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BridgeSTOR: They called us mad, but we've put deduped data on TAPE!
Are we crazy or what?!
Tape Summit BridgeSTOR has announced it will store deduplicated data on tape, a medium considered totally unsuitable for deduplication by everybody else.
John Matze said his company's Data Deduplication File System (DDFS) works with the open Linear Tape File System (LTFS) so that deduped data on tape can be rehydrated and restored. Matze was, at one time, the chief technology officer for tape and disk data protection company Overland Storage.
A deduplication system typically involves an array of disk drives and a controller of some kind removing duplicated blocks of stored file data and replacing them with a reference to an index of master blocks, typically using some form of content hashing to decide whether each block is unique or not. Rehydration, the populating of the deduped files with the original blocks so they can be accessed by applications, requires the index of master blocks.
Because tape is a sequential medium and slower than disk to access data, it has not been viewed as a practical medium for storing deduped data since deduplication processes could take a long, long time.
CommVault has a deduplication to tape capability but not much has been heard about it.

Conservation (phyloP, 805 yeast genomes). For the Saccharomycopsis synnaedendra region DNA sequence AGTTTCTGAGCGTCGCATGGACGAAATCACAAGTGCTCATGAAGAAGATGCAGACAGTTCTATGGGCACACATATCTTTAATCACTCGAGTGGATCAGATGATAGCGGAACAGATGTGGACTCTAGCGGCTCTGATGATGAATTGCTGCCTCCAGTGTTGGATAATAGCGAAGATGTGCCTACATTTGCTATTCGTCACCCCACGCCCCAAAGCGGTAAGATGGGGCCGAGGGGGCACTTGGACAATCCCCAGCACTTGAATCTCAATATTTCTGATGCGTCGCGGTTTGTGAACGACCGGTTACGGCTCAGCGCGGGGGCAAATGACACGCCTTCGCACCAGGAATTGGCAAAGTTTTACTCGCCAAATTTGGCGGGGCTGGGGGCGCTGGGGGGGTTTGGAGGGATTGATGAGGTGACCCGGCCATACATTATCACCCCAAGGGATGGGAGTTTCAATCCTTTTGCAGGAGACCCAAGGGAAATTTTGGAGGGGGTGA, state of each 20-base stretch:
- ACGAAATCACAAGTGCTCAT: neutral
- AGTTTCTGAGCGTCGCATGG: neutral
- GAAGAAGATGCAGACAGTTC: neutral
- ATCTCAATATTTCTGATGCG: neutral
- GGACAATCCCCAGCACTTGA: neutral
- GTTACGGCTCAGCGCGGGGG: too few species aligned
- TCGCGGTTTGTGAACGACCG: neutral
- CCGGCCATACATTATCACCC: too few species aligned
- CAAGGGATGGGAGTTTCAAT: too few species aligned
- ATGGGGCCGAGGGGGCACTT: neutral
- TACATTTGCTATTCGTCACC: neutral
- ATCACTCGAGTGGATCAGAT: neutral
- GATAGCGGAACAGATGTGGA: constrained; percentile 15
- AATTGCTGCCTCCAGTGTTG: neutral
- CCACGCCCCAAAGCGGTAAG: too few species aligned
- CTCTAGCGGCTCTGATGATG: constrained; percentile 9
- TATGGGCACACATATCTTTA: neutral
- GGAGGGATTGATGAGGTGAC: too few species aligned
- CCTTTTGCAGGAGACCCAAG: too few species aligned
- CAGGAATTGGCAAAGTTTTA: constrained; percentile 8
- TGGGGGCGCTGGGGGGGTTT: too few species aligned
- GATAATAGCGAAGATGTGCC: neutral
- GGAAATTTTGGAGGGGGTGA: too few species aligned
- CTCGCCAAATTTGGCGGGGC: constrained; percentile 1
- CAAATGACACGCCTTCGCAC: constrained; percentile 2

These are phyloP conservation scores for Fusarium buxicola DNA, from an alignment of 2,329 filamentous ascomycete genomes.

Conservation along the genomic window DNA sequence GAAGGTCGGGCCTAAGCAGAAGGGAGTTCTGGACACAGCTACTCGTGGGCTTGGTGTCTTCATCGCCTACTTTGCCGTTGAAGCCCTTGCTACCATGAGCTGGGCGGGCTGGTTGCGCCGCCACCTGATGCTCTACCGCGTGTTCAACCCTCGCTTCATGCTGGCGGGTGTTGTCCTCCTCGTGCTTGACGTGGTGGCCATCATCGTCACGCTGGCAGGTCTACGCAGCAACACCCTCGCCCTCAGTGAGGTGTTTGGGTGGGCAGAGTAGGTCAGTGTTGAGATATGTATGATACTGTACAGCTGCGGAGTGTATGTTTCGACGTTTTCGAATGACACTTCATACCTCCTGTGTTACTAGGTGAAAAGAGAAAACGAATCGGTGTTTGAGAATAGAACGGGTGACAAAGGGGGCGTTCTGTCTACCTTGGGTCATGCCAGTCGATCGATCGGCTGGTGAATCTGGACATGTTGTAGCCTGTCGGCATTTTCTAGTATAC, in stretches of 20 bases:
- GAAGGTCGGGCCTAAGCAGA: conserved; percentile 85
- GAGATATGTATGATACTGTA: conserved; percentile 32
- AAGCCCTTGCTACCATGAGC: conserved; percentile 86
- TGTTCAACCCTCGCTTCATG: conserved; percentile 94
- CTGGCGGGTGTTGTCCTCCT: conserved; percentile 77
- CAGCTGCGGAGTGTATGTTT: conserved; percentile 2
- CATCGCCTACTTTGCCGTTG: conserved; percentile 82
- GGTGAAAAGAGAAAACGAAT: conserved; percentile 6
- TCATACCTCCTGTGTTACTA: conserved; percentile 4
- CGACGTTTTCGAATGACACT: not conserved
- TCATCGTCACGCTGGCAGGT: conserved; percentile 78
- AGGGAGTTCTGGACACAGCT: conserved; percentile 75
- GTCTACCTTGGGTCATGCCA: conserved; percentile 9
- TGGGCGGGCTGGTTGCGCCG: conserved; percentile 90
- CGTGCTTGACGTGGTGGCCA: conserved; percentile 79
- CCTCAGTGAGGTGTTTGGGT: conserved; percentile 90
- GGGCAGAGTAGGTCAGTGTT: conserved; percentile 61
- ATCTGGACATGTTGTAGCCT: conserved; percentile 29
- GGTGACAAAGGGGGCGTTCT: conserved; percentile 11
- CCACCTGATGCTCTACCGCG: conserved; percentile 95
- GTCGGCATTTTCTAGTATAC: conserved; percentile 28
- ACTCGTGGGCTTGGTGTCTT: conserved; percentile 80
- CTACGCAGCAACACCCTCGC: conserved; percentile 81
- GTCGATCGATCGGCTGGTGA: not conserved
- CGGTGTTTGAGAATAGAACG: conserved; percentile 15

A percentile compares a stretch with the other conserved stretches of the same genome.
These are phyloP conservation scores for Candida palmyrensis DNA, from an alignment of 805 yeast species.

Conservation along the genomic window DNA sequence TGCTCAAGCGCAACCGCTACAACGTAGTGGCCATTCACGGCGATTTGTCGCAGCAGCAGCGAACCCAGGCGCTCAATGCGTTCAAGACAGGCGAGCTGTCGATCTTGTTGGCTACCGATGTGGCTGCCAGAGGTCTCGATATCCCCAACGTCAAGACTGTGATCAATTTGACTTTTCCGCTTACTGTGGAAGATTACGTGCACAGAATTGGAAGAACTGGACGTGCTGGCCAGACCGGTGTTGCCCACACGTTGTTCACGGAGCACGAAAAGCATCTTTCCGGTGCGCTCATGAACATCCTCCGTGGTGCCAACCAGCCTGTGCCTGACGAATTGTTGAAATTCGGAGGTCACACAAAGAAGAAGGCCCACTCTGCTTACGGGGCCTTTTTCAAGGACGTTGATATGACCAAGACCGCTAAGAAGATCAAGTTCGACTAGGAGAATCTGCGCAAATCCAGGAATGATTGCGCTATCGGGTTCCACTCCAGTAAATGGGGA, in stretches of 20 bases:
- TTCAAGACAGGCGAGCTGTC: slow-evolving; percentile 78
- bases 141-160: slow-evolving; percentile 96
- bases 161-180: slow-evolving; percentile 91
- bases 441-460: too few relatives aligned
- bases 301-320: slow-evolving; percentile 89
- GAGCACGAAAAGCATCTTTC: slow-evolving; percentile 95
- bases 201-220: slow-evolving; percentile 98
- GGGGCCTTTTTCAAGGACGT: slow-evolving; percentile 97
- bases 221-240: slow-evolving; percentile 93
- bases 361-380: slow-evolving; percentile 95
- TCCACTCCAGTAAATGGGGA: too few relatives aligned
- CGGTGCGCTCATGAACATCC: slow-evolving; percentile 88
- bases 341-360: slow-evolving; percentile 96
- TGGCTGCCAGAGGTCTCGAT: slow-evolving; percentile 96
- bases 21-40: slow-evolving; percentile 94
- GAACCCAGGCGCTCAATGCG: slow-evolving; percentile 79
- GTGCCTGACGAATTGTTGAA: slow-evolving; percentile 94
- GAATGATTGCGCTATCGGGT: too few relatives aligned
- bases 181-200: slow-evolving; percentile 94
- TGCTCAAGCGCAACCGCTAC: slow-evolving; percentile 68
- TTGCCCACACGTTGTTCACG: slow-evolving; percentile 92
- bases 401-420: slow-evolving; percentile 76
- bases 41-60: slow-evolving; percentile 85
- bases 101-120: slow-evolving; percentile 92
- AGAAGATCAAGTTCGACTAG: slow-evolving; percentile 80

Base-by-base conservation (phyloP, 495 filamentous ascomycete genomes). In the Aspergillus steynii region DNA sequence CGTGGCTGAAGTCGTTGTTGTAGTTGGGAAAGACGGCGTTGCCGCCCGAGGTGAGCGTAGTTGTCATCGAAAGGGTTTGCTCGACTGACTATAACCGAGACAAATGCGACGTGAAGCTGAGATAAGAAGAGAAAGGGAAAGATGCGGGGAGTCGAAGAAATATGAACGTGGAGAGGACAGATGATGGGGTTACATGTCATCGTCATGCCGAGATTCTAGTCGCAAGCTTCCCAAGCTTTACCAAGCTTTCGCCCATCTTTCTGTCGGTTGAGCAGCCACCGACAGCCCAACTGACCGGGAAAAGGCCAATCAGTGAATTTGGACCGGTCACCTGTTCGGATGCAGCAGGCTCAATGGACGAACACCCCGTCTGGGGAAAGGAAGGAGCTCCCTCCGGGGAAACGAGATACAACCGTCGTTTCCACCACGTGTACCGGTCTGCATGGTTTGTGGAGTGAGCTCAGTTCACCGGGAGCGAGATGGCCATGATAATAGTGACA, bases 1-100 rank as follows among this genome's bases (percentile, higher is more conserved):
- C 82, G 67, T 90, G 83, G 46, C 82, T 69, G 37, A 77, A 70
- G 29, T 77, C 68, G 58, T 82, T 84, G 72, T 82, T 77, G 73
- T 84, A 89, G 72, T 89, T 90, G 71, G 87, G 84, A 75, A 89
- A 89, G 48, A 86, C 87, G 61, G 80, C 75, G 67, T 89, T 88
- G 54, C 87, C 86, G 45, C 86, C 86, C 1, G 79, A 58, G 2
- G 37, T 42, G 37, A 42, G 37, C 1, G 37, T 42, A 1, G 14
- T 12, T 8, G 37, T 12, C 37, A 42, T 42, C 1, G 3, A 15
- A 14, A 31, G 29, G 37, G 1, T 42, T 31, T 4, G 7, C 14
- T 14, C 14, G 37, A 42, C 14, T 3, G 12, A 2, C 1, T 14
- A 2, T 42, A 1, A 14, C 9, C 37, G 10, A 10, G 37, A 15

Precisely how DDFS combines with LTFS to make deduping tape a practical proposition will be revealed on Tuesday, 30 October, when Matze discusses the technology at a Tape Summit in Frankfurt, Germany, at the SNW Powering the Cloud event.
A benefit of deduplication is that the raw capacity of a tape cartridge will be increased by the data deduplication ratio. An LTO-6 cartridge holding 3.2TB of raw data could hold 32TB with a 10:1 deduplication ratio.
The cost-per-GB of storing such data would be comparatively trivial and opens the door to literally vast tape archives with an enormous density of data, far far outstripping any other archival technology - if DDFS works. For example, a tape library with, say, 10,000 LTO-6 cartridges, could hold 10 x 10,000 x 3.2TB equalling 320,000TB or 312.5PB. This is a quite a prospect and the technology will be examined closely to see if it can deliver on such a dizzying prospect.
BridgeSTOR says its technology uses "on-premises Virtual Deduplication Appliances" and the company has a "Deduplication as a Service” (DaaS) operating expense-only cost model. Clearly it sees cloud service providers as prospective customers for its technology. ®